It’s stupid that the system is set up so unclearly, and my financial aid office was not at all helpful- It seems kind of like how healthcare works, where no one will tell you exactly what to do but the system will steer you towards what it wants (full time student with lots of loans) by making all the other options untenable.
I did try to get scholarships but I gave up pretty quickly as it was so, so much work for no return.
posted by velebita at 9:14 AM on November 8 [1 favorite]


A scholarship search firm (or individual) may be worth looking into. The guy I used came back with about 40 he thought I could apply for. I looked over the batch and tossed probably ten of fifteen because they weren't really a fit. I applied for something like 20. Ended up getting two. One for $1500, the other for $3000. (this was back in the 1990's) The applications and essays were a pain, but worth it to me in the end.
Thanks to my spouse working, I was able to quit my job to go to school full time (including summers). I don't know how the folks that had jobs (even part-time) managed it. It's a tough challenge and you and your partner have my respect.
posted by coppertop at 9:33 AM on November 8


If getting a degree and no debt is a long-term goal, he or she is still young enough to think about going into military service for the education benefits. It’s not for everyone, but I thought I’d mention it for completeness.
posted by Gilgamesh's Chauffeur at 9:39 AM on November 8


As someone who is also going to school as a non-traditional student trying to get my bachelor's, with a very small Pell Grant, I'm applying for LOTS of scholarship. I actually have an Excel spreadsheet I made with 100 scholarships that I qualify for. Surprisingly, I haven't seen a single general scholarship with an age cut off (with the exception of ones only directed at graduating high school seniors). My favorite website for finding scholarships is unigo.com. Relatively simple interface, though you do need to make an account. There are so many local law firms out there offering $1,000 in exchange for a (winning) 250 word essay and good GPA!

There's also Americorps- if he joins a program and completes his term of service, they will repay some of his student loan debt. My sister did this after she graduated.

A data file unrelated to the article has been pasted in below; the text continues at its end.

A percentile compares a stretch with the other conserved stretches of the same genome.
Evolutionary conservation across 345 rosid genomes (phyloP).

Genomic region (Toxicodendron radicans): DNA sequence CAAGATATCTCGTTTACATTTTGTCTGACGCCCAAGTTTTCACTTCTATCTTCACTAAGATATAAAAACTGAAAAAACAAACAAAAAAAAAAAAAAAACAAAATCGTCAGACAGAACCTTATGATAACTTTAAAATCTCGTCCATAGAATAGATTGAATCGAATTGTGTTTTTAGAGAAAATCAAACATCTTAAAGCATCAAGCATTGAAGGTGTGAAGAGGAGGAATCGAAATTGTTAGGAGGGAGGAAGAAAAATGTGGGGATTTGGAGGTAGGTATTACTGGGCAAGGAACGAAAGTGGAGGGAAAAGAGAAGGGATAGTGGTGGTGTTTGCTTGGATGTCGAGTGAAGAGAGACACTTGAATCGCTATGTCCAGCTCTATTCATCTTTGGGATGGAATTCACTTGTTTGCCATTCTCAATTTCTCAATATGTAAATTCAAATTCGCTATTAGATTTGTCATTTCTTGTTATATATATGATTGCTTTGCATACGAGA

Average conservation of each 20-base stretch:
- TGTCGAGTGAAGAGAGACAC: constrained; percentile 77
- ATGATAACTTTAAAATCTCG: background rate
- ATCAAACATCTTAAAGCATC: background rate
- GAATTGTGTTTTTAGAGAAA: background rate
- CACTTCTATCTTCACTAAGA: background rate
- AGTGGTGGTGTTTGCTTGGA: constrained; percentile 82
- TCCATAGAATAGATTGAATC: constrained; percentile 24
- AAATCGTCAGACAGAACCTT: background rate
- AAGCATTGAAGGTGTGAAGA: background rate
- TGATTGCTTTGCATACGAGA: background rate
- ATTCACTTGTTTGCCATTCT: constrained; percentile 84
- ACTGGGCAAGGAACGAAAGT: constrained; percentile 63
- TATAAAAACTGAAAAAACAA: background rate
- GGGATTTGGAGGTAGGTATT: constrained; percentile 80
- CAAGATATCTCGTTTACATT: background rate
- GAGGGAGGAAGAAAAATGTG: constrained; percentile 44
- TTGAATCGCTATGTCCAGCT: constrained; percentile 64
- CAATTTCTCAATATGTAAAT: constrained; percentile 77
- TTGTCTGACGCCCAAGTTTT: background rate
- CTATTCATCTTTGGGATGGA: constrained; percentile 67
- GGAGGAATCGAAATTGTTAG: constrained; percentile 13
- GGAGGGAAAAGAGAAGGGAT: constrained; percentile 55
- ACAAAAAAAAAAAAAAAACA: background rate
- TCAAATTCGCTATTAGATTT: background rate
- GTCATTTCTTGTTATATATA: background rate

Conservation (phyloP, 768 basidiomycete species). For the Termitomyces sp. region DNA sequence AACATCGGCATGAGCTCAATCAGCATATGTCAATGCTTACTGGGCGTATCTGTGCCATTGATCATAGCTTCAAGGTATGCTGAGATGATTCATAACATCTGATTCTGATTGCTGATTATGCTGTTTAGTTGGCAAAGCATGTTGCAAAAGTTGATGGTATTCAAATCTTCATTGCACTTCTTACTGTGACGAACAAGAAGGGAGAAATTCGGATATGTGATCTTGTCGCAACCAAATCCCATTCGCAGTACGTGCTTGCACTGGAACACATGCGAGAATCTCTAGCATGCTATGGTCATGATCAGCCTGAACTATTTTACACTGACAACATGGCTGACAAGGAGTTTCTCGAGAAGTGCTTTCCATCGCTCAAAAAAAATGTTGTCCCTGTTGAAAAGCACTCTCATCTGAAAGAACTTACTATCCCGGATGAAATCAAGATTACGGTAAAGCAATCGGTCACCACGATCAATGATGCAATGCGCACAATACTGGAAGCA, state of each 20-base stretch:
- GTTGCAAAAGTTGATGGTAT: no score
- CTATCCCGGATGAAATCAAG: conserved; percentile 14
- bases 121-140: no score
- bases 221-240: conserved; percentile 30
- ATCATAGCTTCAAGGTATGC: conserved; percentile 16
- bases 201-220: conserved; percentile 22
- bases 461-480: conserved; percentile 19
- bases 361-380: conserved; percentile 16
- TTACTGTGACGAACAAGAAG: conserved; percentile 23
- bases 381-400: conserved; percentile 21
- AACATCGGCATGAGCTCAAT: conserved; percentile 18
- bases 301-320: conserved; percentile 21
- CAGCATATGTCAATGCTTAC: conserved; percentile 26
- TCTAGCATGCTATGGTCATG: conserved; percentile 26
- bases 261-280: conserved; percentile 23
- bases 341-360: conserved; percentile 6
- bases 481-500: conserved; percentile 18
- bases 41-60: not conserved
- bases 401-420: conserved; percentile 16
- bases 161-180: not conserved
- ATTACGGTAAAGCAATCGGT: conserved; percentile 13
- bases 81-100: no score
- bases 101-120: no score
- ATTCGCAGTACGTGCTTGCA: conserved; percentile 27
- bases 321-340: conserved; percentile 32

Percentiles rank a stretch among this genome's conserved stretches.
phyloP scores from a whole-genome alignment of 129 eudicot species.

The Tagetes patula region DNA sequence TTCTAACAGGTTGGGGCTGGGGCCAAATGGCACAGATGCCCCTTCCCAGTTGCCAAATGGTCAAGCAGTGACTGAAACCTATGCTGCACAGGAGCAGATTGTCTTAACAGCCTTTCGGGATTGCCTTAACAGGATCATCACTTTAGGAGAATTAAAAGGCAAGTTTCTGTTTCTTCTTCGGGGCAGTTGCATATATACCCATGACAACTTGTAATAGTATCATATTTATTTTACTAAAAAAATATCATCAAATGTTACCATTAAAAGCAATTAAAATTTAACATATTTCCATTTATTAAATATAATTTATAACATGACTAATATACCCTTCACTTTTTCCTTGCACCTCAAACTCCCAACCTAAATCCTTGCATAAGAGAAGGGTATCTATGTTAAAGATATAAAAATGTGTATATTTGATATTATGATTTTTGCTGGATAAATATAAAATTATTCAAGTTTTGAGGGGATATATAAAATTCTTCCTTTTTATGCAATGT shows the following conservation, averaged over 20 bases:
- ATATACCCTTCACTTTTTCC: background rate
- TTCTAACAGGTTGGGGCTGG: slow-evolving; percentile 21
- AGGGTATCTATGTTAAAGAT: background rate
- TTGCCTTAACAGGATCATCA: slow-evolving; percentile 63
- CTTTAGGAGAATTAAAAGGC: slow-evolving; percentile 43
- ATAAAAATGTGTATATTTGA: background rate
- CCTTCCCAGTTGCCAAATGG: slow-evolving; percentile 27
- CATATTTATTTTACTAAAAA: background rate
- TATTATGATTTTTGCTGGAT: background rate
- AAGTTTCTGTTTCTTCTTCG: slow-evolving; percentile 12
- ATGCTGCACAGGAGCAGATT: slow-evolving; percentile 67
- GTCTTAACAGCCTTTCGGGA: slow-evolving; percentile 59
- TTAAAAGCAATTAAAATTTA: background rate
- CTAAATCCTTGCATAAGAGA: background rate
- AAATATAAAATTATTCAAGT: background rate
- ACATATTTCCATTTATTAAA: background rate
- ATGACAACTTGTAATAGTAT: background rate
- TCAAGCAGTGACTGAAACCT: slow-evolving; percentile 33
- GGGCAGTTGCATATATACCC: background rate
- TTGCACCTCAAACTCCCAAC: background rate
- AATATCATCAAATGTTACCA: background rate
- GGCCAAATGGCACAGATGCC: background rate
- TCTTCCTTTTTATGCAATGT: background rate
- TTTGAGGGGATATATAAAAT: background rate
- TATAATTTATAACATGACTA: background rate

Other than that, perhaps he could pick up a side gig and use all the money for that to help with tuition. I walk dogs using Rover and that's where my earnings go. I'm making enough just over the holidays to pay for my next quarter- granted, I live in a wealthy area so I can charge a lot and get away with it.
posted by mollywas at 9:54 AM on November 8


Thanks everyone, this has been really helpful. I'll pass some of this info/thoughts on to him.

FWIW, the national student loan debt average is well over $30K, so graduating under that would be outside the norm. Though, doesn't make it suck less.

Yeah, I don't mean to make light of how serious student loans are nationally, and I don't mean to act like he should be able to graduate with fewer loans than other people. I guess my question is more about whether he should continue trying to hold down near full-time hours with an hour commute to his job.

Seems like if he reduces his income by half or 2/3rds by working fewer hours or at a less stressful lower paying job, he might get tuition mostly covered by the pell grant and other scholarships, could take out 8k/year in loans for living expenses and end up with a similar loan burden and a lot less stress.
posted by geegollygosh at 10:21 AM on November 8 [1 favorite]


“There are so many local law firms out there offering $1,000 in exchange for a (winning) 250 word essay and good GPA!”

These are done by companies to increase their search rankings. (“Harvard linked to this scholarship page so this company is great!”). They often get half a dozen applications a year so they are worth applying for.
posted by Monday at 1:08 PM on November 8 [2 favorites]


They probably already know this, but be sure to take any available deduction on state and federal taxes.

https://www.irs.gov/newsroom/tax-benefits-for-education-information-center

https://www.irs.gov/forms-pubs/about-form-8863
posted by dum spiro spero at 9:37 PM on November 8 [2 favorites]